There are people who can’t stand an anthology. I think a lot of them read my blog. And you know what? I get it. For a long time, I hated the short story form. It was too brief, too unfinished, too…shallow. But now that I have the attention span of a gnat, I really appreciate short stories. I don’t have to stay up until 4am to finish the book. It’s there and then it’s not. Similar to how I can now eat mushrooms without gagging. Weird! It’s almost like I’m grown up or something (shhh…if we don’t tell anyone, it never happened).
In yesterday’s post I did mini-reviews of the first six stories in Corsets & Clockwork. Today I present you with the final seven. And also encourage you to check out steampink. And my steampunk giveaway!
“The Airship Gemini” by Jaclyn Dolamore
Take Siamese twins, put them on an airship over the Atlantic, and stir in a shapeshifter hoping to separate them. Result: a quirky tale just on the wrong side of believable. Part of the trouble undoubtedly lay in the length of the story (too short), but the combination of fantastical elements didn’t help either. Not without merit, but not essential.
“Under Amber Skies” by Maria V. Snyder
Snyder crafted a story of a technologically advanced Poland on the verge of World War II. While an engaging premise and mystery drive the plot, the dialogue felt forced and at times the heroine succumbed to TSTL syndrome (that’s Too Stupid To Live for you newbies out there). Partially redeemed by its twisty nature.
“The King of Greenlight City” by Tessa Gratton
A charming and surprising story that grabbed my attention and didn’t let go. It reminded me that magic is dangerous AND wondrous (which is the best sort of realization). Definitely an example of the kind of tale that takes you somewhere you didn’t expect to go, and teaches you something new about the world.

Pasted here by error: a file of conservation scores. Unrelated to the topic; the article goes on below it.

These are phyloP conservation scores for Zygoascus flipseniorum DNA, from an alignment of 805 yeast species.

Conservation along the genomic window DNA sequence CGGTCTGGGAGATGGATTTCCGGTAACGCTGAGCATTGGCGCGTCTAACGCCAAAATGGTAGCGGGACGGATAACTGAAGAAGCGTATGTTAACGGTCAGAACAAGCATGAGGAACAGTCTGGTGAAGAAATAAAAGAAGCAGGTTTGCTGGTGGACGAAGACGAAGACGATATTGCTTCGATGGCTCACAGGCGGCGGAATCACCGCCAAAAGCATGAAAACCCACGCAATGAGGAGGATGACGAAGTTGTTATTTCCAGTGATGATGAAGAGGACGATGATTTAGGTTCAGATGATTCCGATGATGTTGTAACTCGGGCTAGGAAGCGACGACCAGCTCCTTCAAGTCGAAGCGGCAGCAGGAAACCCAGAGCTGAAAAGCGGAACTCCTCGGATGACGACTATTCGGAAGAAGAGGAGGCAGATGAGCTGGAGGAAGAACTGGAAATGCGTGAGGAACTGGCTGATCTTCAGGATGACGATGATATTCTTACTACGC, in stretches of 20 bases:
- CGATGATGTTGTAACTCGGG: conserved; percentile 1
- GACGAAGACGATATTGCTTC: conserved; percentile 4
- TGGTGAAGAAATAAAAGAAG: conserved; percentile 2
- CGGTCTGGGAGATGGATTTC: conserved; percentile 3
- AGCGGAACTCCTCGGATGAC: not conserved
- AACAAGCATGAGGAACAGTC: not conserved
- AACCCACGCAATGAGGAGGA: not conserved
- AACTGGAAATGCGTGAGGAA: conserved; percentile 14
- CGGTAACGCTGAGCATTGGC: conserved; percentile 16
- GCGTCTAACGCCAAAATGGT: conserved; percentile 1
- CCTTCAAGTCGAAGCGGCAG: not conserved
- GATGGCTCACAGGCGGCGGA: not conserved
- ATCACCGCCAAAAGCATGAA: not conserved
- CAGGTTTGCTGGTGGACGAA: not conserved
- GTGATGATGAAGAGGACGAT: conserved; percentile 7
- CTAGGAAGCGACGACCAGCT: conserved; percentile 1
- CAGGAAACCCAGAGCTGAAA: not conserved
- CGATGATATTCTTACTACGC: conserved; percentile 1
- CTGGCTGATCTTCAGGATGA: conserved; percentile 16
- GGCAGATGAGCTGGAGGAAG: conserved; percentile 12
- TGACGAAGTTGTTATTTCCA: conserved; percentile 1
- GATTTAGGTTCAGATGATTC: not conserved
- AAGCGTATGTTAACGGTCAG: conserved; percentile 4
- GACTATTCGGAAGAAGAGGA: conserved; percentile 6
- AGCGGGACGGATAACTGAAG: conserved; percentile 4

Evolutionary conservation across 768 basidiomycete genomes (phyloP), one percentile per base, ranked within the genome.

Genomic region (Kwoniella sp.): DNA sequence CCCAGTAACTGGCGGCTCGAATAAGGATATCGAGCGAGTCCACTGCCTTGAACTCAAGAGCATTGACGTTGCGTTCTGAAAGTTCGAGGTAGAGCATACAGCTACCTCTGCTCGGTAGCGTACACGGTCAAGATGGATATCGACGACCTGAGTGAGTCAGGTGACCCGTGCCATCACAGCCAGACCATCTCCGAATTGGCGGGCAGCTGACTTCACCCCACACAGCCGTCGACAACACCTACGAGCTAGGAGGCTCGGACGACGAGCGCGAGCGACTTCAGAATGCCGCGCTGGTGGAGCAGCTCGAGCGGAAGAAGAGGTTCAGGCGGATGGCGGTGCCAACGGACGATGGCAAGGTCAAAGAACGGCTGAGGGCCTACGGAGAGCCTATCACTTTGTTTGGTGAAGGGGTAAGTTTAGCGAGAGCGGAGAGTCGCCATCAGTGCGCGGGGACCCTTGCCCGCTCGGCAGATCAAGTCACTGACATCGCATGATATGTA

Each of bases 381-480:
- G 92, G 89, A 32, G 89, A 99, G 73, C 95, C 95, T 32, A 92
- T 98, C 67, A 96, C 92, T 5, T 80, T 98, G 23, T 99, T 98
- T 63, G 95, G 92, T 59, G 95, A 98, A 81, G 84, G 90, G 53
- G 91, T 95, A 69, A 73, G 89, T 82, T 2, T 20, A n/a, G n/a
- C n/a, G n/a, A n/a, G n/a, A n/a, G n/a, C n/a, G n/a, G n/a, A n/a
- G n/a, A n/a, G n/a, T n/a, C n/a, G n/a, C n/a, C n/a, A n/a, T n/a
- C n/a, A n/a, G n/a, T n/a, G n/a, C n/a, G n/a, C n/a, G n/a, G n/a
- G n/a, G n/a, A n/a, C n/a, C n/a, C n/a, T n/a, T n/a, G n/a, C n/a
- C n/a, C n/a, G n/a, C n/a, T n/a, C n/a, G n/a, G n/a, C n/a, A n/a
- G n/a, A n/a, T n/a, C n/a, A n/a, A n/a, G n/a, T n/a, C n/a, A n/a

“The Emperor’s Man” by Tiffany Trent
A lovely little romance, this one. The author wove a dream-like fairy story, with just a touch of darkness for good measure and realism. Very light on steampunk, but entertaining regardless.
“Chickie Hill’s Badass Ride” by Dia Reeves
Oh. Dear. Me. Dia Reeves’ contribution took strange and turned it sideways. Not steampunk, but all sorts of weird and remarkable. I’m not sure I liked it or understood it completely, but it certainly made me sit up and notice. Bonus Factor: minorities in YA fiction!
“The Vast Machinery of Dreams” by Caitlin Kittredge
Bizarre, science-fictiony, and ultimately opaque. Written as a series of explanations of reality, this tale wasn’t straight-forward (sometimes a plus), but it also left one with a sense that they never truly knew any of the characters. If you’re here for enigmatic mysteries, this one’s for you.
“Tick, Tick, Boom” by Kiersten White
Girls dressing as boys in Victorian London? It’s becoming a cliché in steampunk circles. Thankfully White’s creation is something more than cliché. Although the romantic portion of the story feels a bit contrived, the feisty heroine is a genuine article and she (and her inventions) manage to pull off fun rather than boring. Good stuff.
As you can tell from today’s entry and part one, this collection had its moments. It was uneven, but when it was brilliant it was quite good. Frewin Jones and Tessa Gratton get A+ marks. I’m happy to report that steampunk has ARRIVED, and that I found several new-to-me authors through this short story excursion. Well worth my time, and yours, loves.
Recommended for: fans of YA paranormal romance, especially of the Clockwork Angel variety, steampunk devotees and neophytes, fans of light sci-fi, and anyone with a taste for historical fiction.
I received a finished copy of Corsets & Clockwork for review from Running Press.